The Beat’s Dave Wakeling happy to dance to the death

The English Beat's Dave Wakeling

The English Beat's Dave Wakeling - Credit: Archant

Dave Wakeling understandably laughs at the sentiment afforded to his old 2-Tone outfit The Beat. “I don’t know about you, but I don’t tend to celebrate 35th anniversaries. Diamond, Ruby, I’ll give you those, but the 35th?”

It says a lot of our times, with its snowballing penchant for the retrospective, that this curious anniversary is even needed to promote the English Beat’s upcoming tour. The run of shows, which will see Wakeling and co. visit the Islington Academy on March 12, signal the band’s first visit to Britain since the break up of its original parent group in 1983.

Over the last few years, The English Beat have, as their front man puts it, “earned their badges back” in the US. While a rival strand of The Beat, led by Ranking Roger, remained in the UK to play to home crowds, Wakeling went to record his solo album in California and found he never wanted to leave – despite the album itself falling apart.

“Sting’s manager gave me the Sting speech – which Sting later warned me about – where he said we need to surround you with great musicians, people you aspire to. To do this, he said we needed to come out to America.

“Initially, I did find myself with these guys who had played with everyone – they were fantastic, brilliant musicians. Slowly but surely though, the money fell through, the sessions got put back and suddenly I was making my record in a kitchen with some bloke holding a drum machine.”

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The experience obviously didn’t put the 58-year-old off – perhaps because, as he admits, there’s still a part of him that remains a grateful Birmingham teenager who “spent too long in front of the mirror, singing into a cricket bat”. For when Wakeling first formed the Beat back in 1978, the popularity of songs like ‘Mirror in the Bathroom’ and ‘Too Nice To Talk To’ took him completely by surprise.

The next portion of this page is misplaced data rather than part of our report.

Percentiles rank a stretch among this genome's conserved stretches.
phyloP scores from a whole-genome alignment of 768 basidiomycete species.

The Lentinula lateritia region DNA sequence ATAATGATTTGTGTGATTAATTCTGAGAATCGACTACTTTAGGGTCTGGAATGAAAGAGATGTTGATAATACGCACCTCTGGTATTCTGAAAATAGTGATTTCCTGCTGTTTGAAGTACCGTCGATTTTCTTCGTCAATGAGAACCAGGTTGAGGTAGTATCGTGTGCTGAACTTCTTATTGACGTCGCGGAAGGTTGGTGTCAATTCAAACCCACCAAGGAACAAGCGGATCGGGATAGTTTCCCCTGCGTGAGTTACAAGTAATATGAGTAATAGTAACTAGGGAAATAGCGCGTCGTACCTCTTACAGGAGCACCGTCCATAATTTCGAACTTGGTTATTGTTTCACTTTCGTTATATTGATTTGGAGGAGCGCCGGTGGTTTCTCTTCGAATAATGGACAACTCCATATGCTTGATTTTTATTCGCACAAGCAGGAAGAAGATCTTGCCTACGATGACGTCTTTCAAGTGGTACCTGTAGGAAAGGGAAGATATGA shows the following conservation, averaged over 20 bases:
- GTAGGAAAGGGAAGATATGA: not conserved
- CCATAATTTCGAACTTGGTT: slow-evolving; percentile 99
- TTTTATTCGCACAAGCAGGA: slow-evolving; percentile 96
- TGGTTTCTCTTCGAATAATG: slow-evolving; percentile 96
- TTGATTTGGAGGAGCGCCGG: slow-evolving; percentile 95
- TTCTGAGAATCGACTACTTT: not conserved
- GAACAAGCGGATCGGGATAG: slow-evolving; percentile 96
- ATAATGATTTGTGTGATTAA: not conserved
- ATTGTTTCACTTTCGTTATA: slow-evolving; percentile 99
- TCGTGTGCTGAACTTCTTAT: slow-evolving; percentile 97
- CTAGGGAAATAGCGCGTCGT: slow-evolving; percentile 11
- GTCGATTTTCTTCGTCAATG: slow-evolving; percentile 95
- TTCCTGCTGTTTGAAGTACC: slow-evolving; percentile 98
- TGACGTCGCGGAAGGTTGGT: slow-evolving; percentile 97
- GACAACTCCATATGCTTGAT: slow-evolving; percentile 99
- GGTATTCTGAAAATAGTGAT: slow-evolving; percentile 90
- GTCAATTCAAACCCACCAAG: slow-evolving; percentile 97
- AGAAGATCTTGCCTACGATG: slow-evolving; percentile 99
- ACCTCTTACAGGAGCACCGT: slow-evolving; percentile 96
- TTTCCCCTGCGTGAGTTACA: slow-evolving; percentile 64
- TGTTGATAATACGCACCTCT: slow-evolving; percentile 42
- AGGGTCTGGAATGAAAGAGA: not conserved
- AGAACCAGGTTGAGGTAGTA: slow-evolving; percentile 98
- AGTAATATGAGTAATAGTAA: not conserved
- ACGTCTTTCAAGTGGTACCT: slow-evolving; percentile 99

“You’d walk around trying to think it was normal to have these songs playing on the radio, but end up pinching yourself a bit. Nowadays it’s still surreal – I’m amazed I can remember my lyrics, let alone anyone else.”

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After three successful records, The Beat broke up at the peak of their powers: “We kind of fell apart; we didn’t really have the energy to break up.” At the time, there was little animosity and Wakeling didn’t even mind when Ranking Roger started touring with the Beat’s name in 2005.

However “bad management” and royalty issues soon turned the relationship sour, and both men have kept away since. “The situation now is as awkward as it is sweet. There are no real issues at all – I don’t even remember what much of the grief was about – it’s just two old bulls still at a standoff.”

The situation appears to have cooled enough for Wakeling to return to England and he’s even open to the idea of all the major 2-Tone bands reforming for a festival. “I’d like to do it, even if it was just for one day and we were only breaking even money-wise. Even now, it’s the fans who keep us going and we owe them greatly.”

Indeed, the timelessness of bands like the Beat, the Specials and Madness is surely no coincidence. As hard as it is to swallow, maybe it’s because the issues they write of are still so sharply relevant.

“It’s scary isn’t it?” Wakeling says. “We got the government we deserve. If there’s no will to elect anyone better than David Cameron than this is what you’re going to get.

“I feel very sad that Margaret Thatcher won – her will became the will of the world. The working class have been punched in the face for 30 years and we don’t even feel it any more, we don’t even flinch.”

So what do you do when the bad guy wins? Since 1979, followers of the Beat have made their choice.

“Coming off the back end of punk, there was something a bit too nihilistic – people were having to knock back amphetamines just to help them sleep. We found there were a lot of us who still wanted to dance and jump about, but just without banging our heads against the wall. In our eyes, if we became as angry and bitter as those we objected to, it meant they’d won.

Combining punk’s energy with the happy, nobler aspects of reggae gave us a warmer and softer way to protest. At the same time though, it meant we were going to dance whether we won or not – even if it meant the world blowing up around us.”

The English Beat play the Islington O2 Academy on March 12. Tickets are £20.25, for more information visit

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